I feel duty-bound to prod a traditionally touchy line of questioning: why should we pursue this sector when there are so many immediate challenges right here back on earth?
“For me, it really represents our absolute limit of human achievement. We are going and doing the most incredible things that we have never been able to do before in the history of humanity; we go to the Moon, we explore planets in our Solar System, we go and visit asteroids—it’s just incredible, its awe-inspiring.”
“I think the thing I love the most about space exploration is you can engage with it no matter where you are on a technical or interest level, right? You can be a kid who just stares at the stars and thinks they’re cool, or you could be an expert in black holes, or you could be anything in between and there is some way you can engage with space.”
“Why do I think we should care? The space industry does way more for people in their everyday lives that we take for granted. Satellite technology is an easy one because we rely on satellites every day, right? Whether you’re using GPS, whether you’re getting money out of your bank account, whether it is checking the weather forecast: we use satellites to do immediate weather forecasting to inform our models, but also for long-term climate change, right? I don’t think it’s an either or. I can understand that there are shorter term problems that do need solving, but satellites and space technology can help you do those in a more efficient way.”
Harriet’s present role as a Business Analyst at Astroscale is particularly intriguing. Working for a private company of self-identified ‘Space Sweepers’, tackling our space junk problem must carry a host of unprecedented challenges and opportunities. But when push comes to shove, space debris is such a vast problem that intermittent private clean-up efforts are just drops in the ocean. I pose this conundrum to Harriet.
“So, you’re right. Space debris is a big problem that is going to require more than just one company removing it. The way we see it is that in order to address the problem, you need to be able to develop the technology that can actually do something about [it].”
Astroscale is prepping for ELSA-d, a mission designed to demonstrate the feasibility of the proximity rendezvous and magnetic docking technologies necessary for debris docking and removal - in essence, UFO fishing. By launching two objects into orbit in a single payload; the Servicer (magnet rod), and the Client (magnetic fish), the company hopes to demonstrate that, alongside exhibiting a host of impressively complex core technologies, fishing really is for everyone. It’s the large failed satellites, the high mass objects in space which Astroscale is prioritising. After all, as Harriet and others emphasise, it is much easier to bring down one satellite then wait for it to collide and go about collecting a thousand little pieces like an upset box of supersonic Lego. But that still leaves us with the problem of incentives. Harriet’s main responsibility is to make the commercial and institutional business case for space junk removal. However, the difficulty of getting this issue on the agenda now is that space debris is only a problem, not yet a crisis.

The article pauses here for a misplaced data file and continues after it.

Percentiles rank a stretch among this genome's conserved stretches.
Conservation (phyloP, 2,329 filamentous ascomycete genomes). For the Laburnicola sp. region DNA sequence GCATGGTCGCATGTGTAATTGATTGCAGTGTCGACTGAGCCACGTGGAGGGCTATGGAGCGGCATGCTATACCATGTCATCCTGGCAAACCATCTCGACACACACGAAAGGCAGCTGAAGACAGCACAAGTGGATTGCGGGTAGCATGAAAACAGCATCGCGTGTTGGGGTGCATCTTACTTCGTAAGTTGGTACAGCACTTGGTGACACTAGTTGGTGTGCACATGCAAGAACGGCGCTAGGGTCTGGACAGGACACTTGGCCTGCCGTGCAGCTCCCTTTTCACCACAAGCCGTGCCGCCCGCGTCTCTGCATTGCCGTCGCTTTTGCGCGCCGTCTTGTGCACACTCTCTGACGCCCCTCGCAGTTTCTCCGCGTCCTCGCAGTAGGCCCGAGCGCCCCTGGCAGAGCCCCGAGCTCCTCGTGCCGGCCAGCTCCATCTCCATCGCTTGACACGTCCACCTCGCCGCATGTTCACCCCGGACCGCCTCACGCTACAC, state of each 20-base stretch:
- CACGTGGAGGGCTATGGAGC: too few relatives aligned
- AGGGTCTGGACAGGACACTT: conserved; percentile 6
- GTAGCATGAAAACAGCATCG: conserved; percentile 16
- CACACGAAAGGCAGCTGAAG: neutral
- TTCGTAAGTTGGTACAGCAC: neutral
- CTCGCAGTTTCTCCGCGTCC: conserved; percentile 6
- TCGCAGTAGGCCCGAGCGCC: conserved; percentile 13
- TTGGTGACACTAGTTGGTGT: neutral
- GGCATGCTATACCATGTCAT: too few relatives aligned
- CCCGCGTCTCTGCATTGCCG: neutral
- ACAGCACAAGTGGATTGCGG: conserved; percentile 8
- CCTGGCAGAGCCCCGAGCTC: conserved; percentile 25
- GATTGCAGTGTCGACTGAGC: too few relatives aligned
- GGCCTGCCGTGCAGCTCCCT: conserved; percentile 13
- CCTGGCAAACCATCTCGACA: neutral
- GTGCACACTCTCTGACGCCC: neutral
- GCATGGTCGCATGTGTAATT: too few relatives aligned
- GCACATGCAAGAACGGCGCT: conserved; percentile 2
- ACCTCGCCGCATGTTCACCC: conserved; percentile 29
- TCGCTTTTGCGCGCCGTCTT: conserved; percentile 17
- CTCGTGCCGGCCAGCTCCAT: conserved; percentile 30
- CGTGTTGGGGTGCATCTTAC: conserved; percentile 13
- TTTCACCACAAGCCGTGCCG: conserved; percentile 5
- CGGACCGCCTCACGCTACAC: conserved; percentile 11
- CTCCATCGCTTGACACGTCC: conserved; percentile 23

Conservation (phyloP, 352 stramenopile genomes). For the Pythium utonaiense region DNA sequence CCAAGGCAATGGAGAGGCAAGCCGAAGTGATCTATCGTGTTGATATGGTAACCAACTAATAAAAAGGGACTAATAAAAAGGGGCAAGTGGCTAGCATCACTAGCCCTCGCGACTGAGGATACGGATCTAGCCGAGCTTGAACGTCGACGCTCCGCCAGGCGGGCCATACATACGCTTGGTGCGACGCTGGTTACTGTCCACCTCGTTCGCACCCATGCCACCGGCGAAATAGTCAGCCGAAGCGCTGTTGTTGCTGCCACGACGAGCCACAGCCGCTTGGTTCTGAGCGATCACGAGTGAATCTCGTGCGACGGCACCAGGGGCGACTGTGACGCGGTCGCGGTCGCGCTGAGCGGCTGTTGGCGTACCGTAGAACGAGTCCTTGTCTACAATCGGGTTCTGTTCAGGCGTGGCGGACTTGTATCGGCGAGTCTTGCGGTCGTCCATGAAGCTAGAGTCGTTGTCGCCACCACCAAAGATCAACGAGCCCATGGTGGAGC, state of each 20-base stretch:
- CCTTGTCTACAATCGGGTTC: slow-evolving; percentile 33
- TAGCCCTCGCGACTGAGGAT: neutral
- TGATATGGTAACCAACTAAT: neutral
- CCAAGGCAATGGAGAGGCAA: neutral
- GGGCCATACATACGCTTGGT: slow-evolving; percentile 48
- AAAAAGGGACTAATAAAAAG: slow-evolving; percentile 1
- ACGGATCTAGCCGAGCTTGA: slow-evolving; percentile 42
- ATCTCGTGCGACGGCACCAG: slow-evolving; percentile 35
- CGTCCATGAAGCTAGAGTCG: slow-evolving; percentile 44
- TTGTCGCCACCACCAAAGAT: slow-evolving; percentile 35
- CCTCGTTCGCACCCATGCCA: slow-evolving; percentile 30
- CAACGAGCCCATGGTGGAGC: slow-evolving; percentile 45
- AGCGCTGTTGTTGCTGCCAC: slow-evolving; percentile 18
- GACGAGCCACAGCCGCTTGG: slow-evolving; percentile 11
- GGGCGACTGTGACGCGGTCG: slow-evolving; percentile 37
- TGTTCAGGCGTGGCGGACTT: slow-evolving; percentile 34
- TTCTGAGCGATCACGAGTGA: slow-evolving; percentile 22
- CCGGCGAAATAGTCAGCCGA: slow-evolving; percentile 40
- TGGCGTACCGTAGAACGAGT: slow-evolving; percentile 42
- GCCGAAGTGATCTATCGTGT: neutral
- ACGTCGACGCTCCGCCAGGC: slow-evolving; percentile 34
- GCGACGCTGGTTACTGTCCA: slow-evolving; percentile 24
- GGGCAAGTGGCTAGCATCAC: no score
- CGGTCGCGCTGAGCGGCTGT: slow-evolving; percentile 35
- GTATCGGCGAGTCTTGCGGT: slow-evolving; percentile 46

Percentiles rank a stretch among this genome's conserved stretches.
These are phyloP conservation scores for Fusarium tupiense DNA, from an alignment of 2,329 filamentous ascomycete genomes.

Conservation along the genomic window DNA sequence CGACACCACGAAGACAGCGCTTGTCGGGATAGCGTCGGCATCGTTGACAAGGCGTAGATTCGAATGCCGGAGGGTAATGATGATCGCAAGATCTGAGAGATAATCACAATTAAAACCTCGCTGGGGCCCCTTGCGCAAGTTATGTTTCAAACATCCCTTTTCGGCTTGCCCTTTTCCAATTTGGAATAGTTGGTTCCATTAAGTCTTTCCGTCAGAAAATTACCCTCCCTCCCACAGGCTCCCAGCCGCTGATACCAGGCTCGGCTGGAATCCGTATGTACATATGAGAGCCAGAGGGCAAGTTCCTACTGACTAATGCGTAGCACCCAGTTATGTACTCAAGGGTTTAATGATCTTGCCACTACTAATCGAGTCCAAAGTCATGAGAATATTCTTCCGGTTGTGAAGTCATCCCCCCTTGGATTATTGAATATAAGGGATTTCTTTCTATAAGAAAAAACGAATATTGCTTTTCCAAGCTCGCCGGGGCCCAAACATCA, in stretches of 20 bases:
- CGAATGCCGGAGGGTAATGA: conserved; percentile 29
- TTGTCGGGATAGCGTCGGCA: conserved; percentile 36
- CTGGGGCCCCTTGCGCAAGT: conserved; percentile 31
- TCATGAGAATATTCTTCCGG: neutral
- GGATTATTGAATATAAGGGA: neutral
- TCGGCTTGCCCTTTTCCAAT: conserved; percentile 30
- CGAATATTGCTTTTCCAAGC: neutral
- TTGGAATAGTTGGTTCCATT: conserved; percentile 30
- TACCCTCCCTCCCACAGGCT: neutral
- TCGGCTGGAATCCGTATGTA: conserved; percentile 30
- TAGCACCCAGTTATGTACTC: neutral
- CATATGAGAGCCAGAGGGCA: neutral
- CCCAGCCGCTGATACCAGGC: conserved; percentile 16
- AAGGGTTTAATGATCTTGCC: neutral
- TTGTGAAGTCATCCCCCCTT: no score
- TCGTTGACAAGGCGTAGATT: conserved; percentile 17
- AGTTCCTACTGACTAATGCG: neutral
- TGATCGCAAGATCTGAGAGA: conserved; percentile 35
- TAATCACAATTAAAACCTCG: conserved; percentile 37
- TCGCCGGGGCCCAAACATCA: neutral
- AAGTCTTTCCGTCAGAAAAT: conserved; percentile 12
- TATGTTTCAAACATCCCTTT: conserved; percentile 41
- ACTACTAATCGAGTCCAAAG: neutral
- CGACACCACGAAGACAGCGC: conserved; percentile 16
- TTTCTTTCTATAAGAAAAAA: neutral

“It’s a classic environmental problem, like plastic in the oceans or pollution in the atmosphere. Everyone contributes to the problem, no one wants to take individual responsibility. If we look at history, things don’t happen until there’s a catastrophic event…the global financial crisis, oil spills [a freak international pandemic, perhaps] and suddenly you need regulations to stop this kind of thing from happening, right? So, we’re trying to be proactive, but that’s very difficult to do.”
For context, it took just two collision events to almost single-handedly double the amount of debris in space. In 2007, China’s ego-flexing resulted in a deeply irresponsible anti-satellite test that generated the largest recorded amount of space debris from a single incident in history. Couple that with the impact between an active US Iridium satellite and a piece of defunct Russian hardware in 2009 known as the Iridium-Cosmos collision, and you get a sense of how terrifyingly easy it is to escalate risk by several orders of magnitude.
Depressingly, it is unlikely that such foolish antics will become less common. In March 2019, India followed China’s example with an anti-satellite missile test, while President Trump’s codification of the Space Force as the sixth branch of the US military in December last year is the comical cherry on the cake of space militarisation which, although gradual, seems unstoppable in the present geopolitical climate. When you throw in the rapidly expanding commercial market, runaway space debris will, as Harriet puts it, “sneak up on us.”
Perhaps. Or, perhaps it is also an all too obvious problem staring us in the face, with the likes of Amazon’s internet-facilitating Project Kuiper or Space X’s Starlink network brazenly representing orbital ticking time-bombs. Take Starlink, a mega-constellation of satellites being launched currently, which has received permission from the U.S. Federal Communications Commission to build a flotilla 12,000 strong by the end of the decade. To help contextualise this figure, fewer than 9,000 objects in total have ever been launched into space. Ever. As Harriet elaborates, “The problem is that the amount of useable space is finite. The more satellites that we put into space, the more debris we get, which means you have a higher risk of collisions. If we compromise one of those orbits that we rely on, particularly for certain services, we’re really putting ourselves in a challenging position.”